The sequel brought to light the admissions of an Internet Neophyte, a couple of Jungle Books, and Thai food -- thankfully, not all in one story. After issue two was released, skew found its way to GNN's "Celebrity Hotlist." While you're there, don't miss the great pizza.
Our reader's comments were favorable, too.
Issue three of skew saw the introduction of a new writer (well, new to skew); a new section, Java Spots and Coffee Stains (under On The Menu), whose author promised to find the best cup of coffee around; and reviews of some great blues albums. Before Sunrise and Miss Saigon were reviewed, each in its respective section, and some good Japanese food was served.
An issue with a theme, skew four takes a look at the people and culture known as the Pennsylvania Dutch. This subject, along with our regular columns and reviews, some of the strangest musical instruments on earth, and the debut of "Yesterday's News," make this the largest issue yet.
The stuff of life, T.V., I.Q., Don Juan and Goofy, invade skew, and the staff takes a good hard look at them all. We also feature some billiards and the Ramones up-close-and-personal-like (or at least the pit at the Ramones concert). Of course there's Rants, Raves, and more as per usual. No matter what you like: it's never dull, or your money back.
Of monsters, layered plays, and cadavers, six is the half-year mark for skew. There's also a definitive coffee theme to the issue. Included: some Van Halen, French Kisses and top-notch Italian eats.
A window into the world of competitive rifle shooting and a belly-flopping Congo welcome skew into summer. We also have a guest appearance by the "Hot Dog King," thoughts on bowling, and some discussion of the way technology rules our lives. Check out the reviews of Chris Isaak's Forever Blue album and Landscape and Memory, a book by Simon Schama.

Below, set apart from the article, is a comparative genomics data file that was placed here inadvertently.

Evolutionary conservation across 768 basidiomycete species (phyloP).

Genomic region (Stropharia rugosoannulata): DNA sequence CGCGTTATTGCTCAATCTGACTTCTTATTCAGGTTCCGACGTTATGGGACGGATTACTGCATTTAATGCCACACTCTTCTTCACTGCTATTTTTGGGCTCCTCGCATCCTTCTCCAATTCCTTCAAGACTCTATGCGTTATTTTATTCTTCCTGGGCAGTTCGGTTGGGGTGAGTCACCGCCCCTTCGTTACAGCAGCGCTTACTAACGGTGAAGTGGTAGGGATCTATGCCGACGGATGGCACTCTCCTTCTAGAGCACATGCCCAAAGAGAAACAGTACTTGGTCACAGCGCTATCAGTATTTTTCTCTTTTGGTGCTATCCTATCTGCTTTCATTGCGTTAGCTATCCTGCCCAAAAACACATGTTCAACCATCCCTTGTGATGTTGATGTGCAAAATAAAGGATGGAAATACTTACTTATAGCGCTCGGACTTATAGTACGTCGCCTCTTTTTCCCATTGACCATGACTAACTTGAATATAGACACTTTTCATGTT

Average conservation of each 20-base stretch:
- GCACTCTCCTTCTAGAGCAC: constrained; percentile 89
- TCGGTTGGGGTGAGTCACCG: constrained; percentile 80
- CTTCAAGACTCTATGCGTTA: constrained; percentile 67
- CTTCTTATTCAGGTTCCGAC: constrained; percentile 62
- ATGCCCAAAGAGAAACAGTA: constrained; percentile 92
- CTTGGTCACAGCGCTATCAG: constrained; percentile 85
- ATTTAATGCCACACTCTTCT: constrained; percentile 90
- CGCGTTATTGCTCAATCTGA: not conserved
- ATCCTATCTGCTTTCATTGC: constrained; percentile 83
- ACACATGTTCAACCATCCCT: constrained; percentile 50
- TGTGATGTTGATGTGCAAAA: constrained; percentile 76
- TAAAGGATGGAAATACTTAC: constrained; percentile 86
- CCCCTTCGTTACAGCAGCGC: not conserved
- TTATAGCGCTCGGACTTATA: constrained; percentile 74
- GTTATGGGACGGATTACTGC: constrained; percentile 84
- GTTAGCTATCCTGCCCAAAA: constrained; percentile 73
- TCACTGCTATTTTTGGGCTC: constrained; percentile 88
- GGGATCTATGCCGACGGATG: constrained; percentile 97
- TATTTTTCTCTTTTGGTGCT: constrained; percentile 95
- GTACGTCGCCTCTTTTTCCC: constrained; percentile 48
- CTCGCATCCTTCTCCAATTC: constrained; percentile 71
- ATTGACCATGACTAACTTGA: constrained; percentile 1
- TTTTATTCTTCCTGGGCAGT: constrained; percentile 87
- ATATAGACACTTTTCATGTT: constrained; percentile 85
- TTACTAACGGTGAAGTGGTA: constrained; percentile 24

Did you know that there are alligators living in the sewers of New York? Well, there are no alligators here. OK, maybe two alligators. But there is plenty of chocolate, Los Straitjackets, and a less-than-successful cinematic enterprise. Of course the usual selection of reviews, comments and insight are scattered about. We're serious about the alligators. Really!
An eclectic voyage, stopping (among other places) at the dentist's office, the football field, and a rowdy cinematic classroom. We "debate" the debut of the local Boston Chicken, and we review the latest from Hootie and the Blowfish and novelist Richard Powers. So sit back, have a colada with colored sprinkles, and enjoy.
Our first issue of autumn began with a trip through an amusement park Dark Ride, bump-in-the-dark romantic-opportunity spook rides, which are gradually fading from the funpark scene. Also in this issue: Cheap thrills in the office supply store ... a trip to Hell, courtesy of Vampire queen Anne Rice ... a protest from the chorus line in Yesterday's News ... and a fond farewell to America's most oddly-named band.
In the spirit of the season, our October issue looked at the traditions of Halloween, from ghost stories and haunted houses to tips for avoiding trick-or-treaters. You also can read about a memoir of manic-depression ... the gripes of a local theatre's lighting designer ... and some questionable diet suggestions. Don't worry about the spider on the banner. He probably won't bite.
'Twas the season for shop-a-holics, and skew gave pointers for surviving the onslaught. Other warnings include the Ace Ventura sequel, bad diners, and elevtronic tickets. On a better note there's some bits about good books, coffee shops, and dancing.